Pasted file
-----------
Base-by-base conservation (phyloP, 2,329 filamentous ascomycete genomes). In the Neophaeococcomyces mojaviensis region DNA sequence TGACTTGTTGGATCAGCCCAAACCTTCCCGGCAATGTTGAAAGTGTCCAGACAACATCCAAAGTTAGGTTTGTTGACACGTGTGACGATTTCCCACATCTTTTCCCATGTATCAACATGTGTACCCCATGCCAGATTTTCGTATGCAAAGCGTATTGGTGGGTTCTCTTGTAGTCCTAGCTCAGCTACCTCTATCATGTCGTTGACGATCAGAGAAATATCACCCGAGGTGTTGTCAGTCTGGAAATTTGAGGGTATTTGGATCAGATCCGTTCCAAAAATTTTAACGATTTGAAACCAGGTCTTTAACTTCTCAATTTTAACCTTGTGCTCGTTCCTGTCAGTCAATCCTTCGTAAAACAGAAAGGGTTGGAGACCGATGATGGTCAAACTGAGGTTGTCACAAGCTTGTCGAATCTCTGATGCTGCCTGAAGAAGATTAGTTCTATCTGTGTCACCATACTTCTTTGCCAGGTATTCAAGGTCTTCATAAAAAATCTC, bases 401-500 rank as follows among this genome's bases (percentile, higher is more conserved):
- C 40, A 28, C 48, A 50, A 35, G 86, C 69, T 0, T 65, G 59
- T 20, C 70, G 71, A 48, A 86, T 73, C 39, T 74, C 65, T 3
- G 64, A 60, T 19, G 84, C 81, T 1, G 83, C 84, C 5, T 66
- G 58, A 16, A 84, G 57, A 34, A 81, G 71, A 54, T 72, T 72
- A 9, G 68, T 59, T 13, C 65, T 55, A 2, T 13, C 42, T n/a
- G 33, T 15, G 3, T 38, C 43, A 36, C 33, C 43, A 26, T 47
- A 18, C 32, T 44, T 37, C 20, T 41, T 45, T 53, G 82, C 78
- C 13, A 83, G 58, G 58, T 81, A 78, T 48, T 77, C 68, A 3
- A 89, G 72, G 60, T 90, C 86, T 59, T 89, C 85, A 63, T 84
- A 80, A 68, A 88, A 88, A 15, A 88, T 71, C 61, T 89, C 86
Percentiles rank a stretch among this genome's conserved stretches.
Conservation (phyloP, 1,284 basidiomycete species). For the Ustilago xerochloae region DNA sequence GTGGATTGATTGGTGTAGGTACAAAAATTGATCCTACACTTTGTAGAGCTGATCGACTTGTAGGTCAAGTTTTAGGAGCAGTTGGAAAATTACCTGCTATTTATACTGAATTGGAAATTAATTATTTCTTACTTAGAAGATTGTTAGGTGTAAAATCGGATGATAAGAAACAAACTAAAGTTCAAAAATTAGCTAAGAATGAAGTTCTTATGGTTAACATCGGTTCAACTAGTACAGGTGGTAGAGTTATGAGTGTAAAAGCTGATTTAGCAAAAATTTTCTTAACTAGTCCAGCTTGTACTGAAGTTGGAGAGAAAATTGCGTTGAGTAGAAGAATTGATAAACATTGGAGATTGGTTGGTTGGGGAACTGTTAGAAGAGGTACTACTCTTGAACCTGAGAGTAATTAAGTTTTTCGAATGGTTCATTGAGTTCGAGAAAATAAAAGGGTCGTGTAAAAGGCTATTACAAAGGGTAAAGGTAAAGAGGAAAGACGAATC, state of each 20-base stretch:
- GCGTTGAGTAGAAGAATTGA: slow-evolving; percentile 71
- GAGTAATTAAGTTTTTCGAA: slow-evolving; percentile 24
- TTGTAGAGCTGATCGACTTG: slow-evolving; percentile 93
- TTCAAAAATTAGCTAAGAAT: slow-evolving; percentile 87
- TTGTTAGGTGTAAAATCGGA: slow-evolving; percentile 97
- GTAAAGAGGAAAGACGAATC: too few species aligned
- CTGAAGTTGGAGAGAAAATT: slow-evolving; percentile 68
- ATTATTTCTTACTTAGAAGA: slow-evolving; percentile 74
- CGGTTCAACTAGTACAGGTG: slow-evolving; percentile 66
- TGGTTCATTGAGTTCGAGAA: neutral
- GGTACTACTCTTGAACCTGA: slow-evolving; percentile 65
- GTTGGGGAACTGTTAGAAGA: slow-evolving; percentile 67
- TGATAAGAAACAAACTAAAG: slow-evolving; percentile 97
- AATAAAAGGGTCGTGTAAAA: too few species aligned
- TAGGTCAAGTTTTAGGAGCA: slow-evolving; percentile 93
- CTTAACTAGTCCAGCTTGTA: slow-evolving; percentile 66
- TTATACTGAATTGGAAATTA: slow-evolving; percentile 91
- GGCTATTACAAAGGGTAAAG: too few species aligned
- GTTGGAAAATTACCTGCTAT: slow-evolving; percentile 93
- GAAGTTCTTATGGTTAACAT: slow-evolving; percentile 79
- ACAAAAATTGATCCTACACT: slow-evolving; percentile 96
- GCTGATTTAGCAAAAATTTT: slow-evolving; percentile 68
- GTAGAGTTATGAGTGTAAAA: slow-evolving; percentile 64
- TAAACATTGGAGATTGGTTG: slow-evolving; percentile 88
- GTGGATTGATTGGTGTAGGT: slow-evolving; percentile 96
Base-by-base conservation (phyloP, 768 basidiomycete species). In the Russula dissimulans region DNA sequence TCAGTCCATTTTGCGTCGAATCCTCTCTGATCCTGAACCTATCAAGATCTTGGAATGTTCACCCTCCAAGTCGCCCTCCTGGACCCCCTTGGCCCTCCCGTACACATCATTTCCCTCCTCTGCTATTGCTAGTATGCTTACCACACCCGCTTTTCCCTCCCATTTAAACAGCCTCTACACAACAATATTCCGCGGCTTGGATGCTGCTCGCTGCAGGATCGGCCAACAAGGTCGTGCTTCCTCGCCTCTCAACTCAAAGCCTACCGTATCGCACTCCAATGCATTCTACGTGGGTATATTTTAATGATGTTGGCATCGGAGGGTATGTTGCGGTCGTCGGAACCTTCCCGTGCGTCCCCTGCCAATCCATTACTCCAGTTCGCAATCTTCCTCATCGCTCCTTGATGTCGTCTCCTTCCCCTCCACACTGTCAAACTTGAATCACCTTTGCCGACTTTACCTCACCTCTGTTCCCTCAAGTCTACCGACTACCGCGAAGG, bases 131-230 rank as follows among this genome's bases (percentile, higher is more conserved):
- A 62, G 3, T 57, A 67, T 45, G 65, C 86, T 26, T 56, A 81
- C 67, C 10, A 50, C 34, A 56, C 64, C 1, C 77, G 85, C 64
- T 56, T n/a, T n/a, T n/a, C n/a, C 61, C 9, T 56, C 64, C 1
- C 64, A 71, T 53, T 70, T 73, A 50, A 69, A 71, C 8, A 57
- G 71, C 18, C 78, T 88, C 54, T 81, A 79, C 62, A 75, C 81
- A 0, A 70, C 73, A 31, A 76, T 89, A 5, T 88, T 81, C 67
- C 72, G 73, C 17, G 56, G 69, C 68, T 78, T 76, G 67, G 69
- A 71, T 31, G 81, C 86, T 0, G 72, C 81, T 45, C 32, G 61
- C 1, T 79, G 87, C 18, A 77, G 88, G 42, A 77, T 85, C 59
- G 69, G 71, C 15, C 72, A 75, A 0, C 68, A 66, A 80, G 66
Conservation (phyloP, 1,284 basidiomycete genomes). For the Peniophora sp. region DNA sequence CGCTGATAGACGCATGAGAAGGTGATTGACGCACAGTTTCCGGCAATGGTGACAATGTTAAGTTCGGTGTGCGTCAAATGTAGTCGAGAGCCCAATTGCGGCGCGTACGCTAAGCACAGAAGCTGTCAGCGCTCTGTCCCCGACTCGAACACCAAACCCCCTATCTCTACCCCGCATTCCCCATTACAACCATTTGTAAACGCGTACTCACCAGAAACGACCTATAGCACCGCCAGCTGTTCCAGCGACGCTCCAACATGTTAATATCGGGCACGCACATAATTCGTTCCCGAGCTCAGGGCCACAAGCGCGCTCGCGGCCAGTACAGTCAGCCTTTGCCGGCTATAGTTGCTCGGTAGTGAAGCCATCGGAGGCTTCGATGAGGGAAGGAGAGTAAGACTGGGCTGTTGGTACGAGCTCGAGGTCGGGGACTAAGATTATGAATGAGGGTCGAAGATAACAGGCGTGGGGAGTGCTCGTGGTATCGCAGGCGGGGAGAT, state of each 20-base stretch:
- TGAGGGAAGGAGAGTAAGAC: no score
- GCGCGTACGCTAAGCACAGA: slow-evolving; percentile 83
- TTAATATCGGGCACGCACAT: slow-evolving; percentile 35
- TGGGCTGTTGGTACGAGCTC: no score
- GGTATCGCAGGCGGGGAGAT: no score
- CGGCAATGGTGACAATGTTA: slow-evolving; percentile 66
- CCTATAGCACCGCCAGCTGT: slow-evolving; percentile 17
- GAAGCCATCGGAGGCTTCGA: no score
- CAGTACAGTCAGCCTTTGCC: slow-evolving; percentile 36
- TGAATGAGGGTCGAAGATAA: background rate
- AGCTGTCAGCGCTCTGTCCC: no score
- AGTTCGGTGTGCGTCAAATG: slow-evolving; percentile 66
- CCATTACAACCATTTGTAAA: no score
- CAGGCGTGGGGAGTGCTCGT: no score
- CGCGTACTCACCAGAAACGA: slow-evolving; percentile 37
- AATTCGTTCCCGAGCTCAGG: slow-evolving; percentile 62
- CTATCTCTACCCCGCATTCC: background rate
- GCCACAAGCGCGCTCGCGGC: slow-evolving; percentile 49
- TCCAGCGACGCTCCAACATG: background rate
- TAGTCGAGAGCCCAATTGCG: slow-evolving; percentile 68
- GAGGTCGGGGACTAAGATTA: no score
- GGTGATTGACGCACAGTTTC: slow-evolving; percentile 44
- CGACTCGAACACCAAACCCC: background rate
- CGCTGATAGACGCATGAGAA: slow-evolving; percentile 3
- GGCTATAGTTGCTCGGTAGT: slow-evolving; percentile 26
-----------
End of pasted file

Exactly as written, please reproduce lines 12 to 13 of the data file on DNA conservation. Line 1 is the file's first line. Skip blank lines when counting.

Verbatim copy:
Percentiles rank a stretch among this genome's conserved stretches.
Conservation (phyloP, 1,284 basidiomycete species). For the Ustilago xerochloae region DNA sequence GTGGATTGATTGGTGTAGGTACAAAAATTGATCCTACACTTTGTAGAGCTGATCGACTTGTAGGTCAAGTTTTAGGAGCAGTTGGAAAATTACCTGCTATTTATACTGAATTGGAAATTAATTATTTCTTACTTAGAAGATTGTTAGGTGTAAAATCGGATGATAAGAAACAAACTAAAGTTCAAAAATTAGCTAAGAATGAAGTTCTTATGGTTAACATCGGTTCAACTAGTACAGGTGGTAGAGTTATGAGTGTAAAAGCTGATTTAGCAAAAATTTTCTTAACTAGTCCAGCTTGTACTGAAGTTGGAGAGAAAATTGCGTTGAGTAGAAGAATTGATAAACATTGGAGATTGGTTGGTTGGGGAACTGTTAGAAGAGGTACTACTCTTGAACCTGAGAGTAATTAAGTTTTTCGAATGGTTCATTGAGTTCGAGAAAATAAAAGGGTCGTGTAAAAGGCTATTACAAAGGGTAAAGGTAAAGAGGAAAGACGAATC, state of each 20-base stretch: